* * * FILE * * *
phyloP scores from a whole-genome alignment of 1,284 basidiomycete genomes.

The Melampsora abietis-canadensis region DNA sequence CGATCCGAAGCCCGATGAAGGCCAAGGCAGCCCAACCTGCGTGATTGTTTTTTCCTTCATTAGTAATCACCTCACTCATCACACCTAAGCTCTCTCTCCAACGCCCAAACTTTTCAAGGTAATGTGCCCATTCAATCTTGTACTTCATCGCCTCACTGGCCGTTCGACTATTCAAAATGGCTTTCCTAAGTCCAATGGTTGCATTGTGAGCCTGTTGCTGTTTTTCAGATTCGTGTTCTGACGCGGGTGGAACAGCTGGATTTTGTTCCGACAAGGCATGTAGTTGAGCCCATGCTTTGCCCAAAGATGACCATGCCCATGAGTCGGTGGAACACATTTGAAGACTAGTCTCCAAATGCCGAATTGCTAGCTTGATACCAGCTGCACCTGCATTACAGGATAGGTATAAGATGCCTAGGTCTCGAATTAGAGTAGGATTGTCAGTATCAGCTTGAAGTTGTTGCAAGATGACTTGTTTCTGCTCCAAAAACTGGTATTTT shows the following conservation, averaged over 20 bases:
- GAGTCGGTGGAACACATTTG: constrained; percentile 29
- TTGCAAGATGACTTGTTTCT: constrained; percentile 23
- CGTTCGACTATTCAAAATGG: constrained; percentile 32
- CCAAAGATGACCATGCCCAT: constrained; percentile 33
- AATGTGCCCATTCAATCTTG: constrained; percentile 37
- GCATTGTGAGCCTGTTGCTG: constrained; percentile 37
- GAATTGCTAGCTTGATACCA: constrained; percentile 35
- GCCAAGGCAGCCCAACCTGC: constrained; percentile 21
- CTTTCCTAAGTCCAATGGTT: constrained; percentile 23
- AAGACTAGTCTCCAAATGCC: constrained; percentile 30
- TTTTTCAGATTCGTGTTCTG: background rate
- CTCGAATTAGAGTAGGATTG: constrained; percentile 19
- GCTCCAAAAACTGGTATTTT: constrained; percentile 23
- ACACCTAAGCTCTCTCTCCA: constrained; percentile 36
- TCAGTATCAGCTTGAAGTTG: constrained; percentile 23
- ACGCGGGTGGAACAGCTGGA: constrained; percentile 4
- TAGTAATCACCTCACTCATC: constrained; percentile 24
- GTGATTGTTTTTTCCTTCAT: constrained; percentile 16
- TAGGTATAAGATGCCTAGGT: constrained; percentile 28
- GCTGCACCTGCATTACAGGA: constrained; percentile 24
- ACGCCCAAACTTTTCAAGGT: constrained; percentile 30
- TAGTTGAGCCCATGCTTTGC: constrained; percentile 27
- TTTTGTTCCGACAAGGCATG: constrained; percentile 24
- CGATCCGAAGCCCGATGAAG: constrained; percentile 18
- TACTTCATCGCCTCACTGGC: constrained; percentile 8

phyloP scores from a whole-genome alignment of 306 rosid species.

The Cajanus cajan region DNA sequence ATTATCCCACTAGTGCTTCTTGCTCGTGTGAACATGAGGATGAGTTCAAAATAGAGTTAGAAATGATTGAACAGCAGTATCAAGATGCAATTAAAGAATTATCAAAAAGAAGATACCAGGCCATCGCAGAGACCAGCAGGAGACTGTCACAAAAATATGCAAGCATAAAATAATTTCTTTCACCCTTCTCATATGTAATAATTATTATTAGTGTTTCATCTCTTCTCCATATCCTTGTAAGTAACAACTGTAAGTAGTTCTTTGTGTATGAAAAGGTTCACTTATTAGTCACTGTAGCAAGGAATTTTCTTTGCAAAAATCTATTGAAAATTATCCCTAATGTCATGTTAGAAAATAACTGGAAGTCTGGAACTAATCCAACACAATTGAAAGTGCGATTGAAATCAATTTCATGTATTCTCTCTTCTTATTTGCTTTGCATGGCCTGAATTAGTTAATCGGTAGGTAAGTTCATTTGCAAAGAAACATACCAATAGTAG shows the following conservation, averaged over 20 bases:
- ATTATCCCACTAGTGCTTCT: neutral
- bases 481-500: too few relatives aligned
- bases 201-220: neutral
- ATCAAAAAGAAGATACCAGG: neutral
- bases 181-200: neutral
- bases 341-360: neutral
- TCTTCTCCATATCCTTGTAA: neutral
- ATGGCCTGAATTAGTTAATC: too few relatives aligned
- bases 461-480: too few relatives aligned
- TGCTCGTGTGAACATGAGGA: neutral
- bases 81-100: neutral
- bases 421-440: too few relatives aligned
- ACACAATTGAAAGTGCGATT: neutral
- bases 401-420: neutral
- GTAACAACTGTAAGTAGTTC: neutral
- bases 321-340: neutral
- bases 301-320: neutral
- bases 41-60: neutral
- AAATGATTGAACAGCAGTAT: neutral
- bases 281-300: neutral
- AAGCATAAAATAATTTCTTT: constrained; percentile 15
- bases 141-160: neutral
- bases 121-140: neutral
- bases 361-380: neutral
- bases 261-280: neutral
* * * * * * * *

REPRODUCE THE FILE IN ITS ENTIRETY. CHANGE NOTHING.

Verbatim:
phyloP scores from a whole-genome alignment of 1,284 basidiomycete genomes.

The Melampsora abietis-canadensis region DNA sequence CGATCCGAAGCCCGATGAAGGCCAAGGCAGCCCAACCTGCGTGATTGTTTTTTCCTTCATTAGTAATCACCTCACTCATCACACCTAAGCTCTCTCTCCAACGCCCAAACTTTTCAAGGTAATGTGCCCATTCAATCTTGTACTTCATCGCCTCACTGGCCGTTCGACTATTCAAAATGGCTTTCCTAAGTCCAATGGTTGCATTGTGAGCCTGTTGCTGTTTTTCAGATTCGTGTTCTGACGCGGGTGGAACAGCTGGATTTTGTTCCGACAAGGCATGTAGTTGAGCCCATGCTTTGCCCAAAGATGACCATGCCCATGAGTCGGTGGAACACATTTGAAGACTAGTCTCCAAATGCCGAATTGCTAGCTTGATACCAGCTGCACCTGCATTACAGGATAGGTATAAGATGCCTAGGTCTCGAATTAGAGTAGGATTGTCAGTATCAGCTTGAAGTTGTTGCAAGATGACTTGTTTCTGCTCCAAAAACTGGTATTTT shows the following conservation, averaged over 20 bases:
- GAGTCGGTGGAACACATTTG: constrained; percentile 29
- TTGCAAGATGACTTGTTTCT: constrained; percentile 23
- CGTTCGACTATTCAAAATGG: constrained; percentile 32
- CCAAAGATGACCATGCCCAT: constrained; percentile 33
- AATGTGCCCATTCAATCTTG: constrained; percentile 37
- GCATTGTGAGCCTGTTGCTG: constrained; percentile 37
- GAATTGCTAGCTTGATACCA: constrained; percentile 35
- GCCAAGGCAGCCCAACCTGC: constrained; percentile 21
- CTTTCCTAAGTCCAATGGTT: constrained; percentile 23
- AAGACTAGTCTCCAAATGCC: constrained; percentile 30
- TTTTTCAGATTCGTGTTCTG: background rate
- CTCGAATTAGAGTAGGATTG: constrained; percentile 19
- GCTCCAAAAACTGGTATTTT: constrained; percentile 23
- ACACCTAAGCTCTCTCTCCA: constrained; percentile 36
- TCAGTATCAGCTTGAAGTTG: constrained; percentile 23
- ACGCGGGTGGAACAGCTGGA: constrained; percentile 4
- TAGTAATCACCTCACTCATC: constrained; percentile 24
- GTGATTGTTTTTTCCTTCAT: constrained; percentile 16
- TAGGTATAAGATGCCTAGGT: constrained; percentile 28
- GCTGCACCTGCATTACAGGA: constrained; percentile 24
- ACGCCCAAACTTTTCAAGGT: constrained; percentile 30
- TAGTTGAGCCCATGCTTTGC: constrained; percentile 27
- TTTTGTTCCGACAAGGCATG: constrained; percentile 24
- CGATCCGAAGCCCGATGAAG: constrained; percentile 18
- TACTTCATCGCCTCACTGGC: constrained; percentile 8

phyloP scores from a whole-genome alignment of 306 rosid species.

The Cajanus cajan region DNA sequence ATTATCCCACTAGTGCTTCTTGCTCGTGTGAACATGAGGATGAGTTCAAAATAGAGTTAGAAATGATTGAACAGCAGTATCAAGATGCAATTAAAGAATTATCAAAAAGAAGATACCAGGCCATCGCAGAGACCAGCAGGAGACTGTCACAAAAATATGCAAGCATAAAATAATTTCTTTCACCCTTCTCATATGTAATAATTATTATTAGTGTTTCATCTCTTCTCCATATCCTTGTAAGTAACAACTGTAAGTAGTTCTTTGTGTATGAAAAGGTTCACTTATTAGTCACTGTAGCAAGGAATTTTCTTTGCAAAAATCTATTGAAAATTATCCCTAATGTCATGTTAGAAAATAACTGGAAGTCTGGAACTAATCCAACACAATTGAAAGTGCGATTGAAATCAATTTCATGTATTCTCTCTTCTTATTTGCTTTGCATGGCCTGAATTAGTTAATCGGTAGGTAAGTTCATTTGCAAAGAAACATACCAATAGTAG shows the following conservation, averaged over 20 bases:
- ATTATCCCACTAGTGCTTCT: neutral
- bases 481-500: too few relatives aligned
- bases 201-220: neutral
- ATCAAAAAGAAGATACCAGG: neutral
- bases 181-200: neutral
- bases 341-360: neutral
- TCTTCTCCATATCCTTGTAA: neutral
- ATGGCCTGAATTAGTTAATC: too few relatives aligned
- bases 461-480: too few relatives aligned
- TGCTCGTGTGAACATGAGGA: neutral
- bases 81-100: neutral
- bases 421-440: too few relatives aligned
- ACACAATTGAAAGTGCGATT: neutral
- bases 401-420: neutral
- GTAACAACTGTAAGTAGTTC: neutral
- bases 321-340: neutral
- bases 301-320: neutral
- bases 41-60: neutral
- AAATGATTGAACAGCAGTAT: neutral
- bases 281-300: neutral
- AAGCATAAAATAATTTCTTT: constrained; percentile 15
- bases 141-160: neutral
- bases 121-140: neutral
- bases 361-380: neutral
- bases 261-280: neutral